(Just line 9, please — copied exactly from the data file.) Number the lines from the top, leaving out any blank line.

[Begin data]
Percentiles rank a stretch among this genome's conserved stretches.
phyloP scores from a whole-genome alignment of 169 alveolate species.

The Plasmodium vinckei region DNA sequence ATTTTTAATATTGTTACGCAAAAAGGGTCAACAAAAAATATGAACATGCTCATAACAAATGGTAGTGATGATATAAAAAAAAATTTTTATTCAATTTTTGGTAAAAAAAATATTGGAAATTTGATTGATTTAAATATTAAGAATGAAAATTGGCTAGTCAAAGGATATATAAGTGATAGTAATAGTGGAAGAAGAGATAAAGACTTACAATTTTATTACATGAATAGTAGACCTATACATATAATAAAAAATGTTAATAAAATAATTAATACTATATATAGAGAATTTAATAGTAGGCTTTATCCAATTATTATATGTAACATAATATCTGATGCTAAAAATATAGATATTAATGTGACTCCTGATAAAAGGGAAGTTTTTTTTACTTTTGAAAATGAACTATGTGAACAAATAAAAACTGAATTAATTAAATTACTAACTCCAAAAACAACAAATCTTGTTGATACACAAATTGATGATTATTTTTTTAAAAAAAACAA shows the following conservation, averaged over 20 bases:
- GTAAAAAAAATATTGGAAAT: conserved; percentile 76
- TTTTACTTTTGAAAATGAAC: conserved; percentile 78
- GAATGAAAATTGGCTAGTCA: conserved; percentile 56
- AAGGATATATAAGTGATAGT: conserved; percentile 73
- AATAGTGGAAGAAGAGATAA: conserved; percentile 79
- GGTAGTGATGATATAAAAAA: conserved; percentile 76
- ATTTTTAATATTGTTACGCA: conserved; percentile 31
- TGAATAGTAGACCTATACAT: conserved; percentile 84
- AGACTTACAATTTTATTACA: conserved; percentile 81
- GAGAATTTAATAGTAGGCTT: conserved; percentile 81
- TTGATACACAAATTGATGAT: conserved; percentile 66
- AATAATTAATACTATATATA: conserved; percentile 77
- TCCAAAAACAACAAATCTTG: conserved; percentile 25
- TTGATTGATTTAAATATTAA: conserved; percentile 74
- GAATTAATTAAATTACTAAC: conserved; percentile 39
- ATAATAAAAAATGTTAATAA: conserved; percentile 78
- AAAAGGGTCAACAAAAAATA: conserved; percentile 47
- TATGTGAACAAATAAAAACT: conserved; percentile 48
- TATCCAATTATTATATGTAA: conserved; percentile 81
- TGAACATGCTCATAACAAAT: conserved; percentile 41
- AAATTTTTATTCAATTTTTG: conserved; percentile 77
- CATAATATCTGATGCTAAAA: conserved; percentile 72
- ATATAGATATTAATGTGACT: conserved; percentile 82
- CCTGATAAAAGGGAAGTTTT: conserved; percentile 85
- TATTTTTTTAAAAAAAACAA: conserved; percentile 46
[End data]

- GGTAGTGATGATATAAAAAA: conserved; percentile 76